Part two of a five part series based on Payette’s Design Week, a view into the tools and ways in which process, iterate, and discover at every level of design.
Payette heavily invests in model-making that takes advantage of the full range of model scales. Models are used as tools for creative generation, as well as for representation. For this exploration, we focused on two extremes on the scale spectrum, The Tiny and The Tall, and nothing in between. We found that The Tiny, the smallest-scaled models in a project, can express some of the largest ideas, while The Tall, full sized 1:1 scale models, typically focus on investigations with a more localized impact. In comparing these two extremes a number of themes emerged that transcend both The Tiny and The Tall: aesthetics, redirection, engagement, precision, and comfort.
Payette uses models to explore and evaluate the permutations of an idea based on visual qualities. The Tiny: For the Bonney Science Center at Bates College, the team made a series of tiny foam models to explore how a solid form could be sculpted through subtraction. This type of foam allowed for numerous, quick studies with an inexpensive, playful material. The team used these tiny models to imagine how different forms would be perceived from multiple viewpoints around the campus ultimately directing the building’s massing. The Tall: For the Rockwell Center at Lafayette College, the team explored how manipulating the face of large, concrete panels could render different visual effects by either modifying the plane of the surface or applying texture. These large models explored schemes from subtle to dynamic and guided the team to vertically segment the panels and “flake” back one corner to create sharp, repetitive shadow patterns. Both series had an important impact on how the aesthetic of the final design turned out.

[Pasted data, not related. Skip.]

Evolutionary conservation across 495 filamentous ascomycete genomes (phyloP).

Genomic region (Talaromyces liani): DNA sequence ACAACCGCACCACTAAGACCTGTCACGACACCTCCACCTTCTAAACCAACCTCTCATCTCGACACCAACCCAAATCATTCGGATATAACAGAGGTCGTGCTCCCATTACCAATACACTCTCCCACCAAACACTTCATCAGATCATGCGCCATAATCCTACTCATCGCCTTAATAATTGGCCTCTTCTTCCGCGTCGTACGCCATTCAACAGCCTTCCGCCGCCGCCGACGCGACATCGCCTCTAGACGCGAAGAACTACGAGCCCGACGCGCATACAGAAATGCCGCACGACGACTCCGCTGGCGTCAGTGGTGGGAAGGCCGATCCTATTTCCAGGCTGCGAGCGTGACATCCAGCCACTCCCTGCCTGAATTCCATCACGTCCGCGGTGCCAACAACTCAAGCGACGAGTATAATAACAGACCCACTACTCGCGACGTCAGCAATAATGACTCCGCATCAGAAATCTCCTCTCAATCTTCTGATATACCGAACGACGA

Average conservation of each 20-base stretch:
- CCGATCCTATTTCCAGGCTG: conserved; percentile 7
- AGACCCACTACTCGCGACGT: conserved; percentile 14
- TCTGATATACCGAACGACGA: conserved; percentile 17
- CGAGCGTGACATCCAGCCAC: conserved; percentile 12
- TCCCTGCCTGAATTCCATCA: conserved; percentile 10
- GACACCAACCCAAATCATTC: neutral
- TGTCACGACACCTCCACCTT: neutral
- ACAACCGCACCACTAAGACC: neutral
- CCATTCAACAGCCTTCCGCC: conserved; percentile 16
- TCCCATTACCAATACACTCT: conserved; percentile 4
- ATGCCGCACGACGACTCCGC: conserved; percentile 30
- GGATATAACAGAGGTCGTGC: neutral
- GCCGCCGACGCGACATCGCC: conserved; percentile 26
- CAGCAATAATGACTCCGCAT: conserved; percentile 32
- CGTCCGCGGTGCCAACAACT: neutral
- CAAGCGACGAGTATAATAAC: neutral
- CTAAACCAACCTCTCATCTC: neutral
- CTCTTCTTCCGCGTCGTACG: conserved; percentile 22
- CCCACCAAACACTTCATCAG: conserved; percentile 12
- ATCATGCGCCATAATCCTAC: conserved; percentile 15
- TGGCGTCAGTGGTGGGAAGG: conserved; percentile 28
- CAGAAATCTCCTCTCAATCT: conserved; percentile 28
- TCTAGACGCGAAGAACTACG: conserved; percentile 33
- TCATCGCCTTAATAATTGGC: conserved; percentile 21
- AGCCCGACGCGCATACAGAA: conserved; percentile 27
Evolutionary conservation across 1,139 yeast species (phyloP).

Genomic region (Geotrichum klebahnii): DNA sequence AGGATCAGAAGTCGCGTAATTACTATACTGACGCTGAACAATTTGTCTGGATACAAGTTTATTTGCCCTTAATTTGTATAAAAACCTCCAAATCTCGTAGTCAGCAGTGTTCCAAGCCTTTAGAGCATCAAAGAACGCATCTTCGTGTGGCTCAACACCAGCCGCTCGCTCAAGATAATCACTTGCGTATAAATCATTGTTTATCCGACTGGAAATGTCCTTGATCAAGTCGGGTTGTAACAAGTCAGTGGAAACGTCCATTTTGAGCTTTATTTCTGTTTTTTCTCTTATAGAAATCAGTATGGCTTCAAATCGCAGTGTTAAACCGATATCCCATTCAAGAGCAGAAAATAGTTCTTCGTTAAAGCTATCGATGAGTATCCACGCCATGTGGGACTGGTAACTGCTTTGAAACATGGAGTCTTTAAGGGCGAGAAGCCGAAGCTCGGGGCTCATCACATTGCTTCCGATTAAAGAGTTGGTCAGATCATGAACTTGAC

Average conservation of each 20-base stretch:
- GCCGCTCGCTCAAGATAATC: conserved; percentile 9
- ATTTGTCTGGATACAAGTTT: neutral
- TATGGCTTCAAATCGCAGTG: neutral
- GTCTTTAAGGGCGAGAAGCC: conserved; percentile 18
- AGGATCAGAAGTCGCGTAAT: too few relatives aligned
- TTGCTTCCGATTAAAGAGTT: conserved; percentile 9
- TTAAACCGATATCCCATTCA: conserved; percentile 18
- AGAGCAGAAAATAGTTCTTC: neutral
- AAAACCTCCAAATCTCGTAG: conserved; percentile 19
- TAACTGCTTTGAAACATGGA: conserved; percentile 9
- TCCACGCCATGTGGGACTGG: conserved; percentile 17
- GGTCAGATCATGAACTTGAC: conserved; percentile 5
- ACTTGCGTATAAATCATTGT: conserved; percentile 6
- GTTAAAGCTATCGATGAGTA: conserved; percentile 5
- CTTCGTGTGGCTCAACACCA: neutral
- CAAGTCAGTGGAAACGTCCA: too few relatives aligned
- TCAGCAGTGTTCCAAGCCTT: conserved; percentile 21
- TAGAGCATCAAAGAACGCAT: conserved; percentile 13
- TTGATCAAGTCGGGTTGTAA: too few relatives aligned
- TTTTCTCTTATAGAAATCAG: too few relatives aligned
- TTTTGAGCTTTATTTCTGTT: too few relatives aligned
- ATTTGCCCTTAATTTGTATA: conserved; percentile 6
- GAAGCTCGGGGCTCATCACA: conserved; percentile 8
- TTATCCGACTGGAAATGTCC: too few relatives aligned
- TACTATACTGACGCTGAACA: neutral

Models can be instrumental in altering the course of a project’s scope or design objective. The Tiny: For Yale New Haven Health, Payette developed a master plan which included the study of four locations for a new ambulatory care center. Zoning regulations, however, did not allow increases to square footage on one site, requiring any addition to be offset by the demolition of an equal area of the existing facility. A tiny model was made to visualize this impact. It was very clear that an addition was not feasible since it would compromise too much of the existing facility, and the client and the team redirected the master plan. The Tall: Large scale models were used for the guardrail design at the University of Connecticut Materials Science Building. Guardrails are a key feature of four multi-story circulation spaces that slice through the building defining “neighborhoods”. A full-scale mockup of the guardrail was made using particle board for the perforated metal panels, while the top handrail was fabricated out of wood routed on the CNC, with joints like a model train track to allow for adjustment of the alignment of each piece to account for material tolerances. After studying these models, constructability issues were revealed, and the team ultimately embraced a different design direction that visually dissolved the railing allowing for greater transparency through the “neighborhoods”.